Breathtaking Mountain Panoramas and Bullet Holes

Up close you could see its wounds. Torn limb from limb and dented and twisted. For some reason there weren’t two of anything.

Photo by Stephen G. Howard
We snapped photos. How could we not with such a panoramic view looking off in a distance from our gray dirt and blond foliage-lined plateau?

An excerpt from Book Five in “The Knowledge Path Series” dedicated to helping you find the place of your dreams in the Sierra Mountain resorts.

Part One:  Mammoth

Part Two: What Was Mammoth Like Before the Great Recession?

Part Three: Chains that Bind – Bankruptcy, Foreclosures and No Snow

Part Four: Stuck in the Middle with You

It worked.

On a more level terrain with more room and no hidden rocks, logs or deep trenches, we were able to take about a dozen small, tight back and forth turns to flip around and trace our path back.

Photo by Stephen G. Howard

To the very same turnouts we had originally declined for lack of snow on the way up.

We parked.

We hiked.

We snapped photos.

Photo by Stephen G. Howard

How could we not with such a panoramic view looking off in a distance from our gray dirt and blond foliage-lined plateau?

Across the tops of dark green pine trees on our side to the Mammoth mountain range covered in white gleaming snow.

Photo by Stephen G. Howard

Out in the open with darker whites and light blues reflecting the deep, high altitude blue sky, and black sprinkles in the canyons and shoots cascading from the crest.

Another overlooking the Mammoth power plant.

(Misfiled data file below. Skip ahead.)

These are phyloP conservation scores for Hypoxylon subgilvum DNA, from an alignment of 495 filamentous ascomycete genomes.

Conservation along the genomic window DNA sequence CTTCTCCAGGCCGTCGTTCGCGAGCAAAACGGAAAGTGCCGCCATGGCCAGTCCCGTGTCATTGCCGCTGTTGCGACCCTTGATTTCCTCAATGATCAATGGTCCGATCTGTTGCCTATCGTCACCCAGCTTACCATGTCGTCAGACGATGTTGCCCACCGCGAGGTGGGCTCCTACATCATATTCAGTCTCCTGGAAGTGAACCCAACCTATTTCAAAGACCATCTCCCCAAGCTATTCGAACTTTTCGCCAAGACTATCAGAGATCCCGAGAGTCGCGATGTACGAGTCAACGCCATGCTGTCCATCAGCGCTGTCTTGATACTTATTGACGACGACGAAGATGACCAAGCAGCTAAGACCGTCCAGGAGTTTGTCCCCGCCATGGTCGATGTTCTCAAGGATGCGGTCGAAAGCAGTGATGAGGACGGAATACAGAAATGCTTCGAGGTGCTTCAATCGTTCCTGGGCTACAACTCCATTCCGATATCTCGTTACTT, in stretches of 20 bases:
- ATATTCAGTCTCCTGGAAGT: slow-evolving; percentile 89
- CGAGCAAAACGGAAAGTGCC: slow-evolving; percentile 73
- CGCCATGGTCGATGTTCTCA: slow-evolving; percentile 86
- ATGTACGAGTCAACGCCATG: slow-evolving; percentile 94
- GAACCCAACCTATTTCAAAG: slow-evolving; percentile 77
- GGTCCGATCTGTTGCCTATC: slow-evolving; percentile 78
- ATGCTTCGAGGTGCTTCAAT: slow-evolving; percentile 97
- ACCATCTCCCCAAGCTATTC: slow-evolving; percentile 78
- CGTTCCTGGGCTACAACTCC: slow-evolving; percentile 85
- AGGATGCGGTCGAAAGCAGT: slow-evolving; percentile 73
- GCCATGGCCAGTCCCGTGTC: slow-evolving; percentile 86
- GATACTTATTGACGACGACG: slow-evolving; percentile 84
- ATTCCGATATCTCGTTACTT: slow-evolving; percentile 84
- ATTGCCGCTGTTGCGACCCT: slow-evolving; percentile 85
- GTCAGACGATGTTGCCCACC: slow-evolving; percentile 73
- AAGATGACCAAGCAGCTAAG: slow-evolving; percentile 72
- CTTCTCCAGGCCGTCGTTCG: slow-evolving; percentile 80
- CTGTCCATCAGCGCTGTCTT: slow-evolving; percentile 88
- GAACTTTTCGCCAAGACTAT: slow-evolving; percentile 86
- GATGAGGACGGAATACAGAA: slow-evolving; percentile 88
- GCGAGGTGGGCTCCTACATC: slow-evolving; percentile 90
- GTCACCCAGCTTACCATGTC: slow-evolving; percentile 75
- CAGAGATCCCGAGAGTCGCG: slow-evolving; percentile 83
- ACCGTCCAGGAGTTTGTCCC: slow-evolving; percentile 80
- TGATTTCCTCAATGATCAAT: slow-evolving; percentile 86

It looks like a rectangle box with two sets of three or four rows of power generating units bordering the length reflecting sunlight glare so they look round at their tops.

Photo by Stephen G. Howard

And metal roofed structures with pipes and tubes and other equipment connecting the two sets.

Finally, and the least expected – what’s left of a rusted brown, reddish Ford Model-T?

From a distance it looked like as if the tires and under carriage were buried up to the running board.

Photo by Stephen G. Howard

Only it sat on dirt, not deep piles of snow.

Up close you could see its wounds.

Torn limb from limb and dented and twisted.

For some reason there weren’t two of anything.

One door, the passenger.

One head lamp.

But, no engine block, hood or any sign of them.

Rusted steel violently fell close by.

How did it get there?

How long has it been there?

Was it pushed off some cliff?

Wait we’re not anywhere near a cliff.

And who shot it full of bullet holes?

Two years later during our next winter reunion a second mystery consumed me.

Part Six: Temple of Folly, Clocks Cleaned and Repaired

Steps:

25) Compare what “life” was like in those communities before the Great Recession, how resilient each was during the economic downturn, and to what degree did each bounce back after with any “economic hangover.” 

28) Which lifestyles profiled in the western resort towns during 2008 – 2009 remained five years later in 2013-2014?  Which disappeared entirely? Why? Which new lifestyles emerged, grew or moved in to shift the neighborhood mix? Have longtime locals been forced out by escalating property 

30) Review headlines and relevant news as far back as you can find online to surface each community’s unique pulse and identify information necessary to make your decision. Is there a “ticking time bomb” issue you may uncover that eliminates the resort from your bucket list? Search on topix.com.

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